New ownership takes over Foundry, forges same path | SteamboatToday.com
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New ownership takes over Foundry, forges same path

Scott Borden, founder of the Foundry Treatment Center, has sold the residential drug and alcohol rehabilitation center off Colorado Highway 131, south of Steamboat Springs.
Courtesy photo

After establishing the Foundry Treatment Center Steamboat in 2015, owner Scott Borden has passed the torch, selling the residential drug and alcohol rehabilitation facility to Chief Executive Officer Ben Cort last week.

“It turned out to be more than I ever imagined,” Borden said of the center. “Because I didn’t have any awareness of what I was getting into, the scope of it was much larger than I had imagined. I feel we really did deliver on that vision, and made a real difference. We provided a setting unique to the industry and gave individuals an opportunity to find their own path.”

He is confident Cort, who joined the Foundry as CEO in January 2020, will carry on the mission.



“Given where his heart is and what his intentions are, it would be hard for me to and pick anyone better,” Borden said.

The Foundry has been able to expand its services the past seven years, offering 12 beds at the residential treatment facility and eight beds in sober living and transitional housing located closer to Steamboat Springs.



The Foundry Treatment Center

Cort started working at the Foundry as a consultant in 2019, and he was hired as CEO after suggesting the facility needed senior executive leadership.

“I had sworn off ever working for somebody again, but everything at Foundry lined up,” said Cort, who invested with four other people as part of NRT Behavioral Health.

Cort has known every one in the group for more than 10 years, and they all have a stake in the center’s success.

“Three of them, plus me, are recovering themselves,” Cort said. “The other one has a son who’s in recovery, so it’s very near and dear to him. This is absolutely mission-driven for all of these guys.”

Cort left his job as human resource director of a Denver-based S&P 500 firm to help start the Colorado-based nonprofit Phoenix Multisport in 2007. He was instrumental in building the organization known for taking an innovative approach to building sober communities around sports.

Cort was also with the University of Colorado Hospital’s marketing, business development and admissions departments for their substance abuse treatment services. He left in 2017 to pursue consulting, which led him to the Foundry.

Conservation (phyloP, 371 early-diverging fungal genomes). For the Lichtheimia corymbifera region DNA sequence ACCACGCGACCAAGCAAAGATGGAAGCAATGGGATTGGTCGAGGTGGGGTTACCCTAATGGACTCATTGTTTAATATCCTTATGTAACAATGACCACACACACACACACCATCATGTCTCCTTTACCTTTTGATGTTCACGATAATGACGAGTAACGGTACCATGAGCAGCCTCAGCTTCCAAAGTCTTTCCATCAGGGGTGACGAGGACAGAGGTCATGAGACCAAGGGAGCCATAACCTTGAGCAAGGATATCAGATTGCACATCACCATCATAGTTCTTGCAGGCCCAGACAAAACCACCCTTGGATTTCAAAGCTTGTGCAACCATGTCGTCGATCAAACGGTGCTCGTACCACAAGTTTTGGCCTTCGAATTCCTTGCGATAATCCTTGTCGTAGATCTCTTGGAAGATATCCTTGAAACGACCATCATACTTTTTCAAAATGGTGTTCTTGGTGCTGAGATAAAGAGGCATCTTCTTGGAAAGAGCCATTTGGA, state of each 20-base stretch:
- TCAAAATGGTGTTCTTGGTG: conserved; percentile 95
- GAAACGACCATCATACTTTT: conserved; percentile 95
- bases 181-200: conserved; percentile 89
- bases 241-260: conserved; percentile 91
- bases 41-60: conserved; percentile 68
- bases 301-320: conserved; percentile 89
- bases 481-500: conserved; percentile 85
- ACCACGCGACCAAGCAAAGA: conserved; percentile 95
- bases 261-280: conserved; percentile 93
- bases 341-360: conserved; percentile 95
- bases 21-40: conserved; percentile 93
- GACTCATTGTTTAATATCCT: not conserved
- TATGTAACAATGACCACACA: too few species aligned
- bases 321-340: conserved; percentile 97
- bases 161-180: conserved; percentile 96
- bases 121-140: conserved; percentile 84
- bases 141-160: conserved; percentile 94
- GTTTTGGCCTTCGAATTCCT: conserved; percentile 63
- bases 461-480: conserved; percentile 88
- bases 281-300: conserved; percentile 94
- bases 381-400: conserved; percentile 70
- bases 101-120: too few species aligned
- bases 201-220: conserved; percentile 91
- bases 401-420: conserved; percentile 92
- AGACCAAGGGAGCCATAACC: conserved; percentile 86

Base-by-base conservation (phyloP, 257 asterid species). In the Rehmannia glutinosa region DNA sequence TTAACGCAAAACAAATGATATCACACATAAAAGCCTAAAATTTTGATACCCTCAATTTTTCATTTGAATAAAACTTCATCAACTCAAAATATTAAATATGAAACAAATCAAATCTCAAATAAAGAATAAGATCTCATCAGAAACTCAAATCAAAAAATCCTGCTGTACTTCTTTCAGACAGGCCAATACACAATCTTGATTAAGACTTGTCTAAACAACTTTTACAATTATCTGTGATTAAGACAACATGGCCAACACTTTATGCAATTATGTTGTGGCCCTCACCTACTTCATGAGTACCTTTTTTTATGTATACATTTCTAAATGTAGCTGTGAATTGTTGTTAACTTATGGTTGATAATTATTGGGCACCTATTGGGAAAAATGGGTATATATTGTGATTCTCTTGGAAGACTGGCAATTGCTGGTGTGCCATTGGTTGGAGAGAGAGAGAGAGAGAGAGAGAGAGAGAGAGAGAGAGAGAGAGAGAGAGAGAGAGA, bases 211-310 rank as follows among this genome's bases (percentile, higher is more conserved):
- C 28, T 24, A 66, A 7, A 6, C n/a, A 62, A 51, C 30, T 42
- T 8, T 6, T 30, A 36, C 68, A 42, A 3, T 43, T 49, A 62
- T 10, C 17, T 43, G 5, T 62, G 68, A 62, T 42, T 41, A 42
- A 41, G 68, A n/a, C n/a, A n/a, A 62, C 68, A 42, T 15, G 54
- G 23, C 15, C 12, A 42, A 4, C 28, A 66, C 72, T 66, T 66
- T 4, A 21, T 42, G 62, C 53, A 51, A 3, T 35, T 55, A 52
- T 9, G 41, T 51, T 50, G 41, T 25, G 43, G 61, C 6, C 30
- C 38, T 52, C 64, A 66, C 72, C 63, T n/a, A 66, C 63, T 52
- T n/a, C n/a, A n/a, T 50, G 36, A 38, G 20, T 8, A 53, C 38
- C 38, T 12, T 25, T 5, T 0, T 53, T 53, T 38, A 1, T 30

“I assess treatment programs for a couple of big labor unions, as well as the NFL and NCAA. The common thing you find is a program that’s really good at telling what they do, but are not actually quite as good at doing it,” Cort said. “The Foundry was the antithesis of that. The Foundry was really good at what they did, and just needed some administrative attention. To have an opportunity to join something that had the hardest components figured out was kind of too much to say no to.”

He said the Foundry’s 10 staff members and Borden’s drive to bring the best have fueled its success.

“The cool thing is Scott’s a really great guy to work for and he handed me the keys two years ago, so there’s no need to change anything,” Cort said. “The only thing we’re really hoping to do is an expansion of services.”

Cort said expanding the center is key to create feeder programs to bring in new employees while also serving different populations.

“We’re planning an expansion of our outpatient services to include Wyoming, and we’re planning an expansion of our inpatient services for a primarily Medicaid, indigent and post-adjudication crowd in the metro area,” Cort said. “With any luck, we’ll be able to kind of take the magic we’ve created up here and bring it to an under-served population.”

As Borden leaves, he is proud of the services provided and excited about recent additions in care, including an extensive virtual outpatient program that allowed clients to continue their care during the pandemic and the recent addition of the Barnes Family Institute, a stand-alone treatment option offering two levels of programming.

“For the Foundry, (the sale) is a big day, but ultimately nobody should see a difference,” Borden said. “The Foundry will continue to offer the same world-class care out on 131 we always have.”


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